Interactive Map Shows Geothermal Resources
Feb 12, 2013 - energy.gov
Source: Jeff Barnard, AP Environmental Writer
GRANTS PASS, Ore. (AP) — With the click of
a mouse, anyone from geologists to school kids can
now explore geothermal energy potential in Oregon.
The free interactive online map posted recently
by the Oregon Department of Geology and Mineral Industries
is part of a U.S. Department of Energy project to
expand the knowledge of geothermal energy potential
"Companies that want to come and explore in
Oregon can access the data as well as you and I," said
Clark Niewendorp, geothermal resource evaluator for
the state geology department.
Geothermal energy taps hot rocks to boil water into
steam to turn electric turbines. Unlike other sources
of renewable energy with a low carbon footprint,
such as solar or wind energy, it runs around the
clock. There are 3.2 gigawatts of geothermal power
connected to the U.S. grid, less than 1 percent of
the grid's capacity. Government estimates put the
potential for new discoveries of conventional geothermal
power at about 30 gigawatts over the next 50 years.
"The low-hanging fruit has all been found in
the United States," said Doug Hollett, program
manager for the U.S. Department of Energy's Geothermal
Technologies Office, which is developing the National
Geothermal Data System.
The system covers 50 states, has information from
more than 1 million wells, and is working toward
including 3 million. The system ultimately will go
far beyond temperature readings to include rock types
and other measures that go into assessments, known
in the oil and gas industry as play fairway analysis,
of a local area's potential to produce commercial-grade
"That goes right to (a geothermal developer's)
bottom line," Hollett said. "If they are
drilling more successful wells, it becomes easier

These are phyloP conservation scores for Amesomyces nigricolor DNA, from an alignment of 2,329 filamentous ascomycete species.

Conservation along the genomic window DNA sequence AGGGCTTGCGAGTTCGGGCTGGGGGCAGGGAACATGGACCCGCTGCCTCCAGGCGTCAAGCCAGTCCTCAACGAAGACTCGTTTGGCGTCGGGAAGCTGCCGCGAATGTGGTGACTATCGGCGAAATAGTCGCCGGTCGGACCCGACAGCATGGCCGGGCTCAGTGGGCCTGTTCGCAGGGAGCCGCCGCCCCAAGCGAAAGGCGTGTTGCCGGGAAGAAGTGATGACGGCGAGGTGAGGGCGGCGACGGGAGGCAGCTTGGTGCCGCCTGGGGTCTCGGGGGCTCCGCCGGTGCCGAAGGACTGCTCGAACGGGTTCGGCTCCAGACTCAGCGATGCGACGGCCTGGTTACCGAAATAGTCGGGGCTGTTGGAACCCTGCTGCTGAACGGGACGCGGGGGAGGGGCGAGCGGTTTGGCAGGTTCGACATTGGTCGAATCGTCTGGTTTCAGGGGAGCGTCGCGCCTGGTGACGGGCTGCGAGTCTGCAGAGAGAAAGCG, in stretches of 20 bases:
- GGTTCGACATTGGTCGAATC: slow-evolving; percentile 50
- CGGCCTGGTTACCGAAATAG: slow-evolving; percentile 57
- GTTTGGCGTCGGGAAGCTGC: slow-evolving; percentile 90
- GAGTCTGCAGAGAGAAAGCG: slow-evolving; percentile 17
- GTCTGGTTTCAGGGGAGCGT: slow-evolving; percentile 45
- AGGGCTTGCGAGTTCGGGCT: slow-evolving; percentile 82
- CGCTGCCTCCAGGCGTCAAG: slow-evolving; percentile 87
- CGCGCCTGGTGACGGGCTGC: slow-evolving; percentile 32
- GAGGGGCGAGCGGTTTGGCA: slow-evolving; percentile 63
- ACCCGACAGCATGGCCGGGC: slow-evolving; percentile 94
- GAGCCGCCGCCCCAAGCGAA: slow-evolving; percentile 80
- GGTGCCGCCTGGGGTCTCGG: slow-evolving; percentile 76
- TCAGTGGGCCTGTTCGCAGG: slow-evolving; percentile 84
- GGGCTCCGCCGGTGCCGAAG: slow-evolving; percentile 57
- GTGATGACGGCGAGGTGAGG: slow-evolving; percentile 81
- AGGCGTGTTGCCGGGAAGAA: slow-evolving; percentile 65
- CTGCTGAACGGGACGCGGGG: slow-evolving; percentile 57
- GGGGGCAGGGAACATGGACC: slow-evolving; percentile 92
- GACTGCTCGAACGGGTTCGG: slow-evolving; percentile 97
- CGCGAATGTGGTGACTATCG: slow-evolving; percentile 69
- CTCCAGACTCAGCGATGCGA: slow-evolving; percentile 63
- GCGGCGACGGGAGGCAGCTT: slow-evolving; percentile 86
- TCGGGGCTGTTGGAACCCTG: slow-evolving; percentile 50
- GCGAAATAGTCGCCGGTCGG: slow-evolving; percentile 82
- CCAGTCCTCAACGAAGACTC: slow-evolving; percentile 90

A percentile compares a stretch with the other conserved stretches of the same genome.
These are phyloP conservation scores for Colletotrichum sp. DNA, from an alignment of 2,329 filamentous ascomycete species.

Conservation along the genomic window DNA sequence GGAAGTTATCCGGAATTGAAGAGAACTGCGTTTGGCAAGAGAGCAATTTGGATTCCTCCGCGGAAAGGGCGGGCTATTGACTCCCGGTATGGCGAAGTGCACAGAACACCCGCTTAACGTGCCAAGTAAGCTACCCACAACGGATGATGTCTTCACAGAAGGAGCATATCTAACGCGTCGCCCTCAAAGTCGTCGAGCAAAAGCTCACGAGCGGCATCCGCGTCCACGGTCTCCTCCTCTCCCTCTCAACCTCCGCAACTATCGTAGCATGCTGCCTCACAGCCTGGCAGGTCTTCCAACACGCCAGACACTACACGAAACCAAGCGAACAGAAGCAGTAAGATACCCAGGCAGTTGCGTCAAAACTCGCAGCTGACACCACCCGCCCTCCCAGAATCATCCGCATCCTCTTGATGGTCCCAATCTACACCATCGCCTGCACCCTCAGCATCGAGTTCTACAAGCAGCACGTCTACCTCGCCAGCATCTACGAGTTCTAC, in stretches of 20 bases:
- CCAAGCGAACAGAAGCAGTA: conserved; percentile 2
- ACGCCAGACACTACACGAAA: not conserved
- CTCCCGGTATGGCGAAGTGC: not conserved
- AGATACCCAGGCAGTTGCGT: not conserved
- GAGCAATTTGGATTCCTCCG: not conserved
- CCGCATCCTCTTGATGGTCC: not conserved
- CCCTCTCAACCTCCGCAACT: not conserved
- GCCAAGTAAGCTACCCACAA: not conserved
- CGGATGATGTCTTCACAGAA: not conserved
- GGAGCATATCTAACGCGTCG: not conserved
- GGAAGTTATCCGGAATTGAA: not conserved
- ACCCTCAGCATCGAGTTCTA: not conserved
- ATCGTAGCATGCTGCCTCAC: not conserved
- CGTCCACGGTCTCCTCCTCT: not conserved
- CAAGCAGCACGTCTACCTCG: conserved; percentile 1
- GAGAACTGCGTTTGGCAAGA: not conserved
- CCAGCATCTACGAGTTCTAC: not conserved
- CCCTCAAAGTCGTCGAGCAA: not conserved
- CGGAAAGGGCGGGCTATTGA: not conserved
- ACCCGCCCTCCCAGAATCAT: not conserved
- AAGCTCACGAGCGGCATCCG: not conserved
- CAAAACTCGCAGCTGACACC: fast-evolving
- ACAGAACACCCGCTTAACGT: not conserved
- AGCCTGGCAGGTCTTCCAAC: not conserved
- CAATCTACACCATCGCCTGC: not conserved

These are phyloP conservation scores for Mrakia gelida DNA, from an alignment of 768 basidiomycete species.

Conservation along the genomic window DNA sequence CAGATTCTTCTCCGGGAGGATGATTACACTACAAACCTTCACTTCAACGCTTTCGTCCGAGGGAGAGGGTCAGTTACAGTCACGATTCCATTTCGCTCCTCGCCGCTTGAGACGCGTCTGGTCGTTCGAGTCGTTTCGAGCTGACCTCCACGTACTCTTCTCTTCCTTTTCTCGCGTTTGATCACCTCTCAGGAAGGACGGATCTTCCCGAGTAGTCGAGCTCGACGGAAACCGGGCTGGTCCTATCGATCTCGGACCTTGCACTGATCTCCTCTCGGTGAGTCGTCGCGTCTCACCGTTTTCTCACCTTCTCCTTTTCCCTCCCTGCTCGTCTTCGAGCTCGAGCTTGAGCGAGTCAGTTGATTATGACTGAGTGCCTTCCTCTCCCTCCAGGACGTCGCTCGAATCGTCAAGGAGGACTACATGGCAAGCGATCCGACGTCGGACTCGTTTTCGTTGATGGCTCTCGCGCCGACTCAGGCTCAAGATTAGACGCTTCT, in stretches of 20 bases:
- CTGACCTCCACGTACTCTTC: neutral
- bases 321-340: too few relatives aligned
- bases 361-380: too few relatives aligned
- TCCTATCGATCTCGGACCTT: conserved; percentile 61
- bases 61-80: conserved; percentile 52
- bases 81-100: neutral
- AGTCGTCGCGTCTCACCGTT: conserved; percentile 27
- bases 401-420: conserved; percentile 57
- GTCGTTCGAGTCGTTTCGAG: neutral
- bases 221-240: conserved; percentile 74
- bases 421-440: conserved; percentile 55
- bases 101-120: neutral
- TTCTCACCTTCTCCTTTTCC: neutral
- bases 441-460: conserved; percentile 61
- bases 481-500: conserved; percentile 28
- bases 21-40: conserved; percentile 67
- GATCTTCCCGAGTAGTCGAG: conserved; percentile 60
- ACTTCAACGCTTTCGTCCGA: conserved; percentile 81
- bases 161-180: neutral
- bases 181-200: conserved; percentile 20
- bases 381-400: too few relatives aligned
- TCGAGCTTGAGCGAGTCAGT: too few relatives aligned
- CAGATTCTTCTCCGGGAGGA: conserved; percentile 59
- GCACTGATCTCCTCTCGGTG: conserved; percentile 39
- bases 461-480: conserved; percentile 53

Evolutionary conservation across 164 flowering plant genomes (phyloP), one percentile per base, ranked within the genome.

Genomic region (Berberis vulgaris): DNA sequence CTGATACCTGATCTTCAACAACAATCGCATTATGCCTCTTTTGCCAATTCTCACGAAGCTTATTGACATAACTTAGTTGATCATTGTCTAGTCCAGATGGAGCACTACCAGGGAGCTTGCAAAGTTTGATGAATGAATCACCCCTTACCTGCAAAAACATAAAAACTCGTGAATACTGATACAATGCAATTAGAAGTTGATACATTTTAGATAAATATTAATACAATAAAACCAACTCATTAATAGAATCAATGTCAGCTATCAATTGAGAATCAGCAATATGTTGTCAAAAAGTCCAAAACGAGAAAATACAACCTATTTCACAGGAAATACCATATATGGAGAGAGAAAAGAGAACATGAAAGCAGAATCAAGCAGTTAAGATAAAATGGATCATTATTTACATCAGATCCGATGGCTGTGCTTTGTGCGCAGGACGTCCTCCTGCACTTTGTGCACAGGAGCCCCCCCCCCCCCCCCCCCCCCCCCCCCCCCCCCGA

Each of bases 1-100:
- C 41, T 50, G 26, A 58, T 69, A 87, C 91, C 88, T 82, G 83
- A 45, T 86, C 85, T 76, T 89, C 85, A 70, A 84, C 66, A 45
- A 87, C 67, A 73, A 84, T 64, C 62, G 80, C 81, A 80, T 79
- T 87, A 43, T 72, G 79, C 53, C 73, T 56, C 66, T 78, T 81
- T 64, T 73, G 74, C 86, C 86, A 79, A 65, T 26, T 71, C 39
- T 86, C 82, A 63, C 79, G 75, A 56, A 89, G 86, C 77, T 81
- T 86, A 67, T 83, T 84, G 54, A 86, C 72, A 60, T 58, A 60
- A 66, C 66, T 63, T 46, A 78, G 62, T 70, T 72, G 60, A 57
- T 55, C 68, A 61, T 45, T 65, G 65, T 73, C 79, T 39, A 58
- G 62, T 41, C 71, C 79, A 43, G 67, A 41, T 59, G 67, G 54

for them to obtain financing for geothermal projects." The
Oregon map is funded by an $800,000 Department of
Energy stimulus grant, said Niewendorp. The state
has done aerial infrared surveys in Lake and Malheur
counties to look for small variations in surface
temperatures. It is also drilling three test wells — two
in Lake County and one in Malheur County. The data
is all going into the national data system.
The Oregon map is covered with 690 little squares
showing hot and warm springs, color-coded for temperature,
and more than 1,000 little blue triangles showing
wells where temperatures have been recorded. The
points link to more information, including location
and documents on characteristics of the site, such
as water flow, depth, and ownership.
Nevada has a similar interactive map, and other
states are working on them, but Oregon was the first
state to tap the National Geothermal Data System
for its map, said Kim Patten of the Arizona Geological
Survey, which is overseeing the national project,
funded by $22 million in stimulus money.
Maria Richards, coordinator of the Southern Methodist
University Geothermal Lab, said maps like this would
help inform the public about the potential for geothermal
energy where they live.
Ian Warren is chief geologist for U.S. Geothermal,
Inc., which put Oregon's first commercial geothermal
power plant online last November in Malheur County.
He has used the data that went into the map for
years but needed special software to access it. He
says the interactive map makes it possible for anyone
to use it, and to see it in the context of a map,
rather than spreadsheets.
"Definitely, I'll be using it in the future," he
said. "This is the first pass you have to go
through to start thinking about where the next good
place is to find geothermal resources."
Online: Interactive geothermal map of Oregon, http://bit.ly/WjgFwi
Tracking map of data available state by state, http://bit.ly/YpiBBG
National Geothermal Data System, http://www.geothermaldata.org/